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Background and Introduction

One aspect of Corporate Finance is raising funds/capital for a business. In that regard, several options are open to the business including debt; private equity; or public equity through an Initial Public Offer [ IPO]. This guide will focus on an IPO, specifically, listing on the Malawi Stock Exchange [MSE] mainboard.

What is an IPO

An Initial Public Offer refers to the first time that a company makes an offer of securities to the public. An offer to a section of the public, individual members of the public, or an offer to a person who knew the offeror through a publicly available advertisement all amount to an offer being deemed as public. Such securities include shares, debentures, stock, notes, bonds, warrants, and funds.

Generally, companies raise capital through an IPO in two ways. They can either issue new shares to the public or sell shares of the existing shareholders to the public without raising any fresh capital. In both ways, IPOs take place in a primary market. In this market, investors buy shares, notes, or bonds from the company issuing the securities through a bank or broker. The company is then listed on the stock exchange upon satisfying the requirements of the Malawi Stock Exchange [MSE].

Legal Framework

The following pieces of legislation are key in an IPO: Financial Services Act, Securities Act, and Companies Act as well as other regulations, rules, and policies made pursuant to or under them.

Listing Admission Requirements

The MSE has set the following requirements:

  • The company must be duly incorporated and must be a public company. If the company is an existed private company, it has to re-registered as a public company.
  • The Company which can undergo the process must have a subscribed capital (including reserves but excluding minority interests, revaluations of assets that are not supported by an independent professional expert, acceptable to the committee prepared within the last six months and intangible assets) of at least MK 500 million;
  • Not less than 30, 000, 000 equity shares in issue;
  • A satisfactory audited profit history for the preceding three financial years must be presented by the company;
  • 25% of each class of equity shares shall be held by the public, unless otherwise agreed with the MSE committee;
  • The number of public shareholders of listed securities shall be at least;
    • 300 for equity shares;
    • 25 for preference shares; and
    • 10 for debentures;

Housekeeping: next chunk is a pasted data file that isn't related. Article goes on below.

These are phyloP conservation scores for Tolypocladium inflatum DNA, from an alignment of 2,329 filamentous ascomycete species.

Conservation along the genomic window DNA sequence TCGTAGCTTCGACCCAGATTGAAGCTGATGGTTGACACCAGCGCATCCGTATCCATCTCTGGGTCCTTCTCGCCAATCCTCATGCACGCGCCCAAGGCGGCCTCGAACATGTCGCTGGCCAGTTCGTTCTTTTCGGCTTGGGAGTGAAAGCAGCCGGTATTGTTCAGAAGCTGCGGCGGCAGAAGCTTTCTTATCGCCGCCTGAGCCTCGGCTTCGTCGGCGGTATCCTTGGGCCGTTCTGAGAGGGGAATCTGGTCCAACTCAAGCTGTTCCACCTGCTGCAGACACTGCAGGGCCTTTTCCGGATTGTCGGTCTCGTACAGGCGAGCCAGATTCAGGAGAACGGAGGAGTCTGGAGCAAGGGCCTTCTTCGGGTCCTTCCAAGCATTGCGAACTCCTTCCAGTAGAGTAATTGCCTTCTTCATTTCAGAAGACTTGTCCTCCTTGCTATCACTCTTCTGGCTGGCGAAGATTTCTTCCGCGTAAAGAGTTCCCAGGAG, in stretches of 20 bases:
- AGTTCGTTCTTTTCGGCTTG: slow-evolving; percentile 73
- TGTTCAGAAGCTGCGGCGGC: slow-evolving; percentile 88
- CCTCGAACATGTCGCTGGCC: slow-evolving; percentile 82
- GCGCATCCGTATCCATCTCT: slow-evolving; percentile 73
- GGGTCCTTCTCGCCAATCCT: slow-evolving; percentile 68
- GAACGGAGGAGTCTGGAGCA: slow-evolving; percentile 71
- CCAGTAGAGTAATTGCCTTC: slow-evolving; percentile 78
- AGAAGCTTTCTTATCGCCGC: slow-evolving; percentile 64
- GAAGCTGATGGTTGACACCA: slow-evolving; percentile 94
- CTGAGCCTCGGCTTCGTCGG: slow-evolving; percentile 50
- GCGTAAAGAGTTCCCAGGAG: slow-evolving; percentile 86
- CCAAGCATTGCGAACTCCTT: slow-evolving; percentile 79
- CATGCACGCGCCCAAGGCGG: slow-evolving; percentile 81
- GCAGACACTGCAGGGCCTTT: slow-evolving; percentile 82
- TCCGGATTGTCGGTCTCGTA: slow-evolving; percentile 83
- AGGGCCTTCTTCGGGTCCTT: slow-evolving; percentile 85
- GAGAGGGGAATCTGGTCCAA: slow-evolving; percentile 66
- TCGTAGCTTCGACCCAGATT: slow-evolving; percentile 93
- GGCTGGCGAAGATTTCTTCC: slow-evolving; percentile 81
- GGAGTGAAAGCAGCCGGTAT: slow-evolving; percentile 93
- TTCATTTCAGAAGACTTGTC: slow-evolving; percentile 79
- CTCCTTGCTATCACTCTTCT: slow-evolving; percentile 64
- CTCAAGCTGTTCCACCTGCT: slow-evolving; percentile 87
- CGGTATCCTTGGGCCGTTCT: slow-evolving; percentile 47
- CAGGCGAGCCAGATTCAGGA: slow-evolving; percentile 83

• The minimum initial issue price of securities shall not be less than 100 tambala per security, unless otherwise agreed with the MSE committee
  • For a public offer:
  • Any offer of securities to the public by an applicant will comprise of a minimum of 5, 000, 000 such securities of an offer value of not less than MK50 million; or
  • If at least 25% of each class of the shares of the company inclusive of any past offers and/or placements is offered to the public, subject to whichever of the two options is higher.

Procedure for Conducting an IPO

It is important to state at the outset that the law requires that only brokers and dealers who are members of the Malawi Stock Exchange to trade in securities. Further, all processes done in the offer for the sale of securities are required to be underwritten. Underwriting in the securities market simply refers to a process where an investment bank first buys the securities purported to be offered to the public.

The steps for listing and initial public offer are as follows:

  • Apply for registration of securities to the Registrar of Financial Institution

This step is necessary because the law provides that only registered securities may be traded publicly or offered for sale.

The application should be accompanied by a prospectus, which is essentially a document that contains information that would enable an investor and professional adviser to make an informed assessment of the assets, liabilities, financial position, profits and losses, prospects of the issuing company, and rights attached to the securities.

Publication of press announcement and/or pre-listing statement of the intention of the company to offer securities to the public

  • Offer opens

At this point, documents must be submitted to the Stock Exchange Committee for approval prior to listing

  • Offer closes

Results of the offer submitted to the Stock Exchange Committee

  • Results announcement published by the issuing company giving the date of commencement of dealing in the securities subject to listing being granted
  • Refund cheques to be returned and documents of title posted
  • Securities listed where listing has been granted by the Committee
  • File required documents to the Committee

The documents required include a certificate certifying that the capital has not yet been held, an audited list of shares and/or debenture holders, and an analysis of securities held by shareholders.

Listing Fees

There are fees attached to the listing application which are currently in the sum of MK 1, 650, 000.00.  For more information on fees see www……..


A company, in seeking to raise capital to finance its operations and growth, may conduct an IPO. The process results in the company becoming a public company listed on the MSE. In order to conduct the IPO, a company must meet the admission requirements by the MSE. Generally, an IPO can be an exciting process due to the advantages it offers but before a company jumps in, it must make sure it understands the risks and benefits that the process imposes.

This content appears as a courtesy of Ritz Attorneys at Law, a proud member of the China Collaborative Group (CCG Association). It is informational in nature and does not constitute legal advice or establish an attorney-client relationship between you and its author, publisher or any member of CCG. For more information, please visit